NASHVILLE - He's no NFL referee, but Gov. Bill Haslam may have thrown more "flags" in the Legislature this year than one of those striped-shirt guys has on a football field.
In politics, a "flag" puts lawmakers on notice that the administration or a department opposes their bill.
It's usually a secretive process that erupts publicly only when a stung legislator starts yelping or a committee cites the flag when killing a bill.
Or you can just ask the governor. A public records request to Haslam's office showed he has issued 73 flag letters as of Feb. 6, opposing bills for reasons from cost to philosophical differences.
"We write the flag letters as a courtesy to legislators and as another way to inform them of our positions," Haslam spokesman David Smith said.
Haslam took office in January 2011 but didn't issue formal flag letters before this year's session.
This year, Republican Haslam is flagging bills sponsored by both parties, though Democrats, with 45, have gotten more flags than Republicans, with 28.
Sen. Andy Berke, D-Chattanooga, got a flag for trying to let slightly more-expensive computers qualify for the state's annual sales tax holiday. Legislative analysts said the higher exemption would cost $41,900 annually.
On Feb. 6, Haslam's director of legislation, Leslie Hafner, wrote to Berke that the governor would not support the legislation because of its fiscal impact.
"We recognize that your legislation may ultimately be amended to remove its fiscal impact. If this is the case, we will gladly revisit our position," Halfner wrote.
A bill sponsored by Rep. Richard Floyd, R-Chattanooga to remove the statute of limitations on prosecutions of sex crimes involving children came in with a price tag of about $493,100 a year. Floyd's letter was virtually identical to Berke's.
Haslam outlined his spending priorities, including an anti-crime package, in his budget proposal. Some lawmakers are trying to amend Haslam's spending plan with their own.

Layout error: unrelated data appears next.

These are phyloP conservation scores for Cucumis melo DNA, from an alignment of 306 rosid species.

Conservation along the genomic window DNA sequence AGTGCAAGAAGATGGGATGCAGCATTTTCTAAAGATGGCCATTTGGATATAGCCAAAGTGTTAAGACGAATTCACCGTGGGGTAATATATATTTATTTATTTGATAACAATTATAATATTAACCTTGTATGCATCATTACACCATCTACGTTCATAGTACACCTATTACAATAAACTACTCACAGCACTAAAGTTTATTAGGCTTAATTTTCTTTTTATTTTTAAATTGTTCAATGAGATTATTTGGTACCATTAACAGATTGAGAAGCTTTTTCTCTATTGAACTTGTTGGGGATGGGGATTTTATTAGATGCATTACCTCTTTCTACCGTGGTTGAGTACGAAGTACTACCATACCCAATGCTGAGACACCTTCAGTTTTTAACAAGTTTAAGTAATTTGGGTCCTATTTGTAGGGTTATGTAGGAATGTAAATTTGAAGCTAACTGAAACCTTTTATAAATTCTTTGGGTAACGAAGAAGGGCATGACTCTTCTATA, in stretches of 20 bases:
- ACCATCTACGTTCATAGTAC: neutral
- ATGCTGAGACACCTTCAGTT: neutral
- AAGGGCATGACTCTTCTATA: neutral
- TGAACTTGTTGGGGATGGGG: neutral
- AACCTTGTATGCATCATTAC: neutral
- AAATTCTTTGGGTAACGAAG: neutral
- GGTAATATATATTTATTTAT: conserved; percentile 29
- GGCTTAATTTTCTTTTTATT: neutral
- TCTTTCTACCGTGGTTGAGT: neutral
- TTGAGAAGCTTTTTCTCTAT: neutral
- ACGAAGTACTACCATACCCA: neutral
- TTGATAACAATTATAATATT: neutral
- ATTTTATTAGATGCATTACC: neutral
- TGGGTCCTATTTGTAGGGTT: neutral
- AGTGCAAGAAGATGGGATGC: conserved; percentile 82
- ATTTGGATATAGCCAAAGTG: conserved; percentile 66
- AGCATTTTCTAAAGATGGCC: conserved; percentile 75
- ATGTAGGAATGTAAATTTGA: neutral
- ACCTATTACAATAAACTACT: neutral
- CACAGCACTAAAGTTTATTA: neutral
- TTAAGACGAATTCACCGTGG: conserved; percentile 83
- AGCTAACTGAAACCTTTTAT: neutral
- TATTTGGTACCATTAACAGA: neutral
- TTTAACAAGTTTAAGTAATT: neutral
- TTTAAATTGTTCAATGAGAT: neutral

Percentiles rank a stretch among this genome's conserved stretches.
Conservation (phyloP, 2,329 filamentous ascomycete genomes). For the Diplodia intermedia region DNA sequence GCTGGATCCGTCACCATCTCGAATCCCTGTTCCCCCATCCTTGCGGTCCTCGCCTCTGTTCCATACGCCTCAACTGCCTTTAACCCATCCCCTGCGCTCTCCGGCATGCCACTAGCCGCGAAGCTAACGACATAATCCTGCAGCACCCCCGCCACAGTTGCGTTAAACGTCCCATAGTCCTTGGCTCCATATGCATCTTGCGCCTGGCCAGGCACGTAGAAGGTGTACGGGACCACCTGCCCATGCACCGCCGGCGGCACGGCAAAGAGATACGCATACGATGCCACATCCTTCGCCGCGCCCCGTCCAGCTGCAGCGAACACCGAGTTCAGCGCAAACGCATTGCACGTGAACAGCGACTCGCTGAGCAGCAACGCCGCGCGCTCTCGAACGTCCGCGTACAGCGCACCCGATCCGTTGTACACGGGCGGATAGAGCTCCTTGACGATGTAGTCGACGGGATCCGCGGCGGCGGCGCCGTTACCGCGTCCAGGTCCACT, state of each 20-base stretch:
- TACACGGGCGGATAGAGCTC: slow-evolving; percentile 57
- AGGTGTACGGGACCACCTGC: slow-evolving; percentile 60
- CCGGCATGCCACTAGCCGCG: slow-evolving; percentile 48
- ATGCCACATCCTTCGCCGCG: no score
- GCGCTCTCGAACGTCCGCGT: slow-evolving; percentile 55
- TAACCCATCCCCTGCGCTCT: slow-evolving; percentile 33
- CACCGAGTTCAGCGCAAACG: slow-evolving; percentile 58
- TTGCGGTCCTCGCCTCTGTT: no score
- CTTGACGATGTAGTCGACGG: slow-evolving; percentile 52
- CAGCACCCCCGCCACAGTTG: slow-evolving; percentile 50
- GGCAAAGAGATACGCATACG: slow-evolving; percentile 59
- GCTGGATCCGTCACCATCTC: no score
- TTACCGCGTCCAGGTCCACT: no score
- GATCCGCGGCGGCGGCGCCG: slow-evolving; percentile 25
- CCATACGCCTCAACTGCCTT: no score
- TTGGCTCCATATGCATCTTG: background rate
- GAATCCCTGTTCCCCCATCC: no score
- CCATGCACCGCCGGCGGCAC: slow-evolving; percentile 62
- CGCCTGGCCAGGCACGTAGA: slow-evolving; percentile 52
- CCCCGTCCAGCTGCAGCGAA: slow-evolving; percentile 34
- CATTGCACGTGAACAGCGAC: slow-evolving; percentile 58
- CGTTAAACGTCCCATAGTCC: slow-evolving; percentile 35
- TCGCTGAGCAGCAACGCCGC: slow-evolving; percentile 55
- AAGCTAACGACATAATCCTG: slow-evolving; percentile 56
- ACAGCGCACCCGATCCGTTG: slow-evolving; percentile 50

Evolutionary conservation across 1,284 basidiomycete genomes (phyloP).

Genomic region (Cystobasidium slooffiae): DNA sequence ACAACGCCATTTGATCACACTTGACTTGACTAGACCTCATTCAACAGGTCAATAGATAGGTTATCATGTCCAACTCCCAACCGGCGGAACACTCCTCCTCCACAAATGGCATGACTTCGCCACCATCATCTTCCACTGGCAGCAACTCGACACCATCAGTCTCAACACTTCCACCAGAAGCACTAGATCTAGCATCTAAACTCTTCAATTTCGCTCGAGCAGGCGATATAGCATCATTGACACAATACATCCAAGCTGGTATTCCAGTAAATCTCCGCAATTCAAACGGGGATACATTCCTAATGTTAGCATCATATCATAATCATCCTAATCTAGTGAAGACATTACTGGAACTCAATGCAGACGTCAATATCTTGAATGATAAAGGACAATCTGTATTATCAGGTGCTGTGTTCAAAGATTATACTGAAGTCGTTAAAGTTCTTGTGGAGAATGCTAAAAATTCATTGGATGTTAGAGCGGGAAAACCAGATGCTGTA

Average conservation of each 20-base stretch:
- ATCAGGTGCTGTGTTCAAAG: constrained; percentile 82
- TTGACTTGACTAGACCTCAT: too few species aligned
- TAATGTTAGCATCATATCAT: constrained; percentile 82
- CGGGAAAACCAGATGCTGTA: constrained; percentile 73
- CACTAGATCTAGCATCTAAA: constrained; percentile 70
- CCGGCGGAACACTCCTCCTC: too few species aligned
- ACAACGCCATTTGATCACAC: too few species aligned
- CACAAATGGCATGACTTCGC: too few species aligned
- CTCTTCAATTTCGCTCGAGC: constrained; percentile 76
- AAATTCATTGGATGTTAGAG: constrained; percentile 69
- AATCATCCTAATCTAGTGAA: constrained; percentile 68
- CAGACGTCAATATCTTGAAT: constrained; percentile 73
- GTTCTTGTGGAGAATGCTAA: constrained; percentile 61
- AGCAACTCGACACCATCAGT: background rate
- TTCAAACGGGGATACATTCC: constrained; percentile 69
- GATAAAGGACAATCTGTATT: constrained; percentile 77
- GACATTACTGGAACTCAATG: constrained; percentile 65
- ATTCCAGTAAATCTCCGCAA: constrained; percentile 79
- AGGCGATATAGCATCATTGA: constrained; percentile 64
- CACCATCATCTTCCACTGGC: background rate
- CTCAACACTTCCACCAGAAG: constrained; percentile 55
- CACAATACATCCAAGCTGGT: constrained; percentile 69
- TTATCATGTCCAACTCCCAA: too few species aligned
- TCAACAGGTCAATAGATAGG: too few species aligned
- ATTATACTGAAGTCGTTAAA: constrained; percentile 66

Senate Finance Committee Chairman Randy McNally, R-Oak Ridge, said a flag isn't necessarily a death knell for a bill. "It puts it on life support," McNally said.
Of course, lawmakers can argue with legislative analysts or tweak costs in hopes of reprieve. Failing that, they can try to appeal to the administration.
"I would characterize the process as beg, cajole and change," Berke said.
The administration also flagged a bill by House Government Operations Committee Chairman Jim Cobb, R-Spring City.
It would change the state's Board of Nursing, by, among other things, reducing the number of consecutive terms a member may serve.
Last year, two of Cobb's House GOP colleagues used political muscle to overturn the board's suspensions of three nurses. That triggered a TBI investigation.
A prosecutor called the lawmakers' tactics "heavy-handed" but found no grounds to press charges because they didn't benefit personally. One lawmaker openly said he intervened because he was convinced the nurses had been railroaded.
House Speaker Emeritus Jimmy Naifeh, D-Covington, has seen five of his bills flagged this year.
"Well, almost all of them are flagged for philosophical differences, and that's fine," Naifeh said. "I don't know exactly what that means other than, 'I don't agree with what he's trying to do.'"
One flagged Naifeh bill would change the five-grade system for evaluating teachers for tenure purposes. Naifeh noted that while the administration has called teachers who earn a rating of 3 "rock solid," that still doesn't qualify them for tenure. Naifeh's bill would do that.
House Finance Committee Chairman Charles Sargent, R-Franklin, has a bill for the state to buy liability insurance for teachers. Educators' organizations see it as an attack on them because they offer the insurance to members.
Haslam's flag letter cited the cost, pegged at $5.6 million annually. House Education Subcommittee members cited the flag in refusing to let the bill come through their panel.
Gleeful Republicans, some of whom have seen their own bills killed by Sargent, cited House Speaker Beth Harwell's directive that committees curb measures that spend money.
Sargent argued his committee should decide when finances dictate whether a bill lives or dies. He says the bill's actual cost is more like $1.1 million and he intends to come back for another try.
"They [legislative analysts] are working on a corrected fiscal note," he said.